Thursday, 12 March 2009

The Titans of Wind

Last week saw the announcement of some very exciting plans for future offshore wind farms in the UK: Two consortiums of colossal size and power have been created with the aim of winning rights to develop large scale wind power generation farms in alignment with the Crown Estate’s proposed high potential zones off the coast of the UK.

Where there is nothing stopping an individual company bidding on its own for a zone, there has been much talk in the industry over the last 6 months or so about the sensitive process of forming partnerships, JVs and consortiums. However, the weight and power of those consortiums was really hammered home this week, with the announcement of two of the newly created consortiums bringing together giant European players in the energy industry: Airtricity (recently acquired by SSE) will join RWE npower renewables (the UK subsidiary of RWE Innogy), Statkraft and StatoilHydro to prepare a joint bid under the consortium name of Forewind, project managed by Peter Raftery, a well respected heavy weight and long-term employee of Airtricity. To compete with them, DONG Energy, E.ON and Fred. Olsen Renewables has also announced that they have formed a consortium to bid for a piece of the offshore wind action.

I don’t know why it surprised me so much, but the brute force of these players all working together really hammered home to me the sheer volume and seriousness which this next round of offshore wind farm development will bring to the UK’s renewable energy capacity. Developing renewable energy projects is very expensive and requires a great deal of initial capital. The application process alone, to gain consent for a multi-MW wind farm can cost up to £200,000 and the current acceptance rate is only one out of three applications, so it is no surprise really that it will be the larger and richer organisations who are leading the bids. With giants like these joining forces how can the smaller, less cash rich, specialists even try to compete?

The 10 Scottish offshore zones (with a combined potential capacity of nearly 6.5GW) that were released in February, have also been dominated by the European Utility giants – Airtricity (SSE), Dong, E.ON, Npower and Scottish Renewables all being awarded zones. It is good to see that Fluor (working with Airtricity), SeaEnergy (working with Airtricity and with Npower) and Mainstream – ex-Airtricity boss O’Connor’s new baby – have also seen a share of the action. Mind you, Fluor may not be such a big name in Wind Energy, but as a Fortune 500 company with 60 office locations in 6 continents, it is hardly an SME! Will the second tier players (in terms of size, not speciality) also get a share of the English offshore action, or will it be dominated by the titans of energy generation? And does it really matter? It might be nice to see more variation of asset owners, but given the expense that is obviously going to be needed (just look at the quoted prices for DONG/E.ON/Masdar’s London Array project) it’s hardly any surprise that it will be the companies with the deepest pockets (and the proven track records) who will be footing the bills!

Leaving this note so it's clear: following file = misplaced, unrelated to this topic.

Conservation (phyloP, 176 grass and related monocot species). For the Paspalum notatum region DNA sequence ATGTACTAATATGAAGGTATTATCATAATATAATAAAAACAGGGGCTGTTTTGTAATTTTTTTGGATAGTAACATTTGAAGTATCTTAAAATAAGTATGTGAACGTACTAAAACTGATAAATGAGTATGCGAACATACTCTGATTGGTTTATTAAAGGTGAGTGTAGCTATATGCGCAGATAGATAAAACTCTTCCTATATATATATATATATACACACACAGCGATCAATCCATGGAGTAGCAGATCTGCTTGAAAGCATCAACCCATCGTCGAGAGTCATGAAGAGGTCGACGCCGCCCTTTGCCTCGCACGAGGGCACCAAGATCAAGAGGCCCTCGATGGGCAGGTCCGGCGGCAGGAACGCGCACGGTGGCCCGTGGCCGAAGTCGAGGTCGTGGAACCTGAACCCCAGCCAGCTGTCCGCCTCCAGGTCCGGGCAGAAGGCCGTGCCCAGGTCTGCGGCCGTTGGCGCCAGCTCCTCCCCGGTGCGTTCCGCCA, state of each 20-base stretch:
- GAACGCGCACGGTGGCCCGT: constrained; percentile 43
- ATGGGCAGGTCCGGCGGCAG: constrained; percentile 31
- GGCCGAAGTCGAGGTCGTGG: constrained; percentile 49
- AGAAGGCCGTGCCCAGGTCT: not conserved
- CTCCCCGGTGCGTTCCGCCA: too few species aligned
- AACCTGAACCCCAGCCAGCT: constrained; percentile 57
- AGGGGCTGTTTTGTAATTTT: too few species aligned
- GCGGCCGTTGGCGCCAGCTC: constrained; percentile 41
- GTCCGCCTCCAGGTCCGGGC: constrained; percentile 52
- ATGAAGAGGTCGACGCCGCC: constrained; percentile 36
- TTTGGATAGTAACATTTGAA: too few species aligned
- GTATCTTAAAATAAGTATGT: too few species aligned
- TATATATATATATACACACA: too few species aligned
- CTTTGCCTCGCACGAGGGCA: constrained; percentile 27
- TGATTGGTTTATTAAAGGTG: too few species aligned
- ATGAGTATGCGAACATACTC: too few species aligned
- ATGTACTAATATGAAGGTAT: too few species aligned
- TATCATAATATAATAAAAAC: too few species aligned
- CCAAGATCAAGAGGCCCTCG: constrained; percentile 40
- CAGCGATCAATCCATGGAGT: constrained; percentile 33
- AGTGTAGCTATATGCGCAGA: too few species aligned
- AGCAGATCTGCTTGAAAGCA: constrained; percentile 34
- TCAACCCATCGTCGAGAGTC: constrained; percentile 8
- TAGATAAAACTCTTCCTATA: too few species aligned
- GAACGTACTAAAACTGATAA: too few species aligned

The round 3 projects are going to be high value, high visibility and high importance projects that will be absolutely crucial to helping the UK deliver its 2020 renewable energy targets.

By Clare Buxton
Sector Lead for Wind Energy


  1. Seems the claim Dong Energy is a leader in the creation of wind power is a bit over blown.


  2. Thanks for the link to that article.

    Is the problem there Dong's dedication to wind energy or the long delays that the industry is seeing with regards to authorities permitting and consenting? I really can't tell from such a short article.

    Worth noting this one though (Renewable Energy world's next Dong feature):

    My opinion is that Dong are still a major player.